The essence of the Pentagon’s scheme for making America safe for a never-ending policy of war preparations (and war) is to organize as much of the economy as possible around the needs of military production.
The U.S. economy is booming. But the dramatic increase in jobs isn’t increasing wages and the growth in consumer spending has primarily been fueled by the bottom 60 percent of earners, who are exhausting their savings and piling up serious debt.
Half of all new jobs in Washington, DC will require at least a bachelor's degree, although only 12.3 percent of Black residents in 2014 had graduated from college. And, now that wealthier residents have moved back to cities, rent increases have left longtime residents unable to afford their homes.
Ken Jacobs, Zohar Perla, Ian Perry and Dave Graham-Squire
UC Berkeley Labor Center
Much attention has been given in recent years to low-wage work in the fast-food industry, big-box retail, and other service sector industries in the U.S. The rise of low-wage business models in the service sector has often been contrasted to business models of the past, when blue collar jobs in the manufacturing industry supported a large middle class in the U.S. Recent research found that manufacturing production wages now rank in the bottom half of all jobs in the U.S.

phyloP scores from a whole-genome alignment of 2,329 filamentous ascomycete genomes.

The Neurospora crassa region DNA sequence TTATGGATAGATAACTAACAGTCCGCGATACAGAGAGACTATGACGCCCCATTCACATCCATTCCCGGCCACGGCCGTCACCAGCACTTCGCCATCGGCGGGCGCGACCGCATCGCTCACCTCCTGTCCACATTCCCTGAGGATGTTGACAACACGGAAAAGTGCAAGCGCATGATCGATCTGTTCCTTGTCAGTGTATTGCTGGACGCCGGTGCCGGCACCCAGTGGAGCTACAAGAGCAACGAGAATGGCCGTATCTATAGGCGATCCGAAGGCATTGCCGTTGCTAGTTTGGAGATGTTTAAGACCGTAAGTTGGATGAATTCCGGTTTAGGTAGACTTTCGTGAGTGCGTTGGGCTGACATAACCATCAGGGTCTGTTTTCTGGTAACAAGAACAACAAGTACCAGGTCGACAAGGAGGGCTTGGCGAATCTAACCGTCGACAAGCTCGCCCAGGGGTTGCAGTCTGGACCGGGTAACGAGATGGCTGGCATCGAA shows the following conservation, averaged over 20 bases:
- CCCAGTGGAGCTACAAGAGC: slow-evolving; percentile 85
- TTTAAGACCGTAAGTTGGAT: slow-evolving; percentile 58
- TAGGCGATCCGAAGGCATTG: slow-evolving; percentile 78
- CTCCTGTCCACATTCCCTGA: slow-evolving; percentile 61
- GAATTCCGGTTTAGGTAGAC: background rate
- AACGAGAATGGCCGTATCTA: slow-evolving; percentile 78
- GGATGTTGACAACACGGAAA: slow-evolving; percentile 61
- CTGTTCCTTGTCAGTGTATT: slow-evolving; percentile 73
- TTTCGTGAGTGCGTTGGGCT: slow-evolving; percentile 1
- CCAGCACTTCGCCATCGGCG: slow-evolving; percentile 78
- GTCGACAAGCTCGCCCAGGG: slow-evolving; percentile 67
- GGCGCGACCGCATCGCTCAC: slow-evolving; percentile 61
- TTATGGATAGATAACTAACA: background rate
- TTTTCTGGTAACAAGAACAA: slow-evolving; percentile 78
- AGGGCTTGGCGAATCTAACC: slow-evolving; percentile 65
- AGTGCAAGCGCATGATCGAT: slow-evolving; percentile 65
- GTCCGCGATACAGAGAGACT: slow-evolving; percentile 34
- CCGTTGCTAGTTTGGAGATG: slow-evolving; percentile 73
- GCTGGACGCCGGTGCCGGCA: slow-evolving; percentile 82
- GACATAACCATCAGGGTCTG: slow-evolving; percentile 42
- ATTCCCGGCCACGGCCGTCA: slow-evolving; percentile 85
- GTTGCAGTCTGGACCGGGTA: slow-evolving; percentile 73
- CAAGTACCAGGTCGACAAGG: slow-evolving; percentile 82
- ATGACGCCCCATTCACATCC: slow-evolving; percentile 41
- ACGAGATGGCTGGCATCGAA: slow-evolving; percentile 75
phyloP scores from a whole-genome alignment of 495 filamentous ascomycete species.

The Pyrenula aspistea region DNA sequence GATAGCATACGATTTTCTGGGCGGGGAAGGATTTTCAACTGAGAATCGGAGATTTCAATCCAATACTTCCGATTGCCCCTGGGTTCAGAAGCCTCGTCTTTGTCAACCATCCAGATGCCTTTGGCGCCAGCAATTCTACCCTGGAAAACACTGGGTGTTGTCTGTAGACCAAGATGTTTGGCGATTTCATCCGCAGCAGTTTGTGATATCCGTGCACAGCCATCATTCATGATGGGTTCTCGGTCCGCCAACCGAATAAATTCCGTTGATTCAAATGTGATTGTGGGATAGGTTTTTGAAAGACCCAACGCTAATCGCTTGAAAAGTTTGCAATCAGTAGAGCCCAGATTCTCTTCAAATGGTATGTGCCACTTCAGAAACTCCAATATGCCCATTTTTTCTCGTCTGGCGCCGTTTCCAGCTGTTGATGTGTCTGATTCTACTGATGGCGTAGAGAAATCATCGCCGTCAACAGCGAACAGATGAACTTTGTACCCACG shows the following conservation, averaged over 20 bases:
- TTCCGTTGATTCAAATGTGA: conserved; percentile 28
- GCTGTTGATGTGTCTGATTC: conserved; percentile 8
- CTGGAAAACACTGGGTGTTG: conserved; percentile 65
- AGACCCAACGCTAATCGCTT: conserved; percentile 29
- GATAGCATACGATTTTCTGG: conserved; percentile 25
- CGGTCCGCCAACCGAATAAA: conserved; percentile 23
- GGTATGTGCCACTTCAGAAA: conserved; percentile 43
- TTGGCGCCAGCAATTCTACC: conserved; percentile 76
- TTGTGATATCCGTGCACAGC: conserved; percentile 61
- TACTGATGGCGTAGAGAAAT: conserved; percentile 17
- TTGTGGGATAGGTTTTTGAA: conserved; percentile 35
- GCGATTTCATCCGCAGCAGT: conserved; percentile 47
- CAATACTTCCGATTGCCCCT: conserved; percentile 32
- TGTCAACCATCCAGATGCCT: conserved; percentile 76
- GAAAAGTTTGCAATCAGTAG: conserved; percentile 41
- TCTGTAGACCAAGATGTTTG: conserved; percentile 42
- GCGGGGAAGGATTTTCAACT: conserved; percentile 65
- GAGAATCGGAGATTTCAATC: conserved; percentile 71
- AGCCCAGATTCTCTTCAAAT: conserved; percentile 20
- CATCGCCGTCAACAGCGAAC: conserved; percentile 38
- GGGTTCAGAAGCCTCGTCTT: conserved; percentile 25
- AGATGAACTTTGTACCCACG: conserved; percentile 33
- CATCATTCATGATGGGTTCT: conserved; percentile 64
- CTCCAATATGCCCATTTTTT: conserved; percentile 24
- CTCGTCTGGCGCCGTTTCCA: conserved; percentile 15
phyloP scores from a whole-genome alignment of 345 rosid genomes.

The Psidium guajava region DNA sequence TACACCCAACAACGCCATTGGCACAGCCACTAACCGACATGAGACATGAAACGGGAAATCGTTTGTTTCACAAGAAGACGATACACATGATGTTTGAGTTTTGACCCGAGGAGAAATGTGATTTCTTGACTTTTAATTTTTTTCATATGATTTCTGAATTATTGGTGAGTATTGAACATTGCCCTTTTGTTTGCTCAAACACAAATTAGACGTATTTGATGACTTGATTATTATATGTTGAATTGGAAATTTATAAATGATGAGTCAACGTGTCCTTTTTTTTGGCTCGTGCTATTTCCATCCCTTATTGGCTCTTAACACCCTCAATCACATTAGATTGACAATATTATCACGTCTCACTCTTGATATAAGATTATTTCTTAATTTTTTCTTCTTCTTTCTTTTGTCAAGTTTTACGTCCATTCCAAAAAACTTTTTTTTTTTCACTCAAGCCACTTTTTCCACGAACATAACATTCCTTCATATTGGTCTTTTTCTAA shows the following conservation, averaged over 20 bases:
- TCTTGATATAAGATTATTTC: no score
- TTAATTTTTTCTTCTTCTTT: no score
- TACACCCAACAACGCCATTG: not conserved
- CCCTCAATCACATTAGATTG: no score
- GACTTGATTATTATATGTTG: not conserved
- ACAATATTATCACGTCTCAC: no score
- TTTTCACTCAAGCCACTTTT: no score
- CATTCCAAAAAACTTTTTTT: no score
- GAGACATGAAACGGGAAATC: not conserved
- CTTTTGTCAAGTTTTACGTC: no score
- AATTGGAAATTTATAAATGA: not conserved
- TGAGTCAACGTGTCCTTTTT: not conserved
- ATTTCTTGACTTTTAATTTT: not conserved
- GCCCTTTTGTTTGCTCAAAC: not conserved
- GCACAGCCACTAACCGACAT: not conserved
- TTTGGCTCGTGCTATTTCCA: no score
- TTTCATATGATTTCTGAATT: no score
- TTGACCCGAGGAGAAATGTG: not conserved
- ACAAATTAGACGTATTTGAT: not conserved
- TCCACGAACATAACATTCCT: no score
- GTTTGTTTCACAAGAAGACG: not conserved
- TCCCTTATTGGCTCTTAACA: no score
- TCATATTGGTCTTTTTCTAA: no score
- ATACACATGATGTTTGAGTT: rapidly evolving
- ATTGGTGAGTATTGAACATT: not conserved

A majority of Americans struggle daily to stay afloat on a sea of red ink, perpetually threatened by wave after wave of debt. This hasn't always been the case. The phenomenon can be traced back to 1978, when the US economy was sailing into dire straits.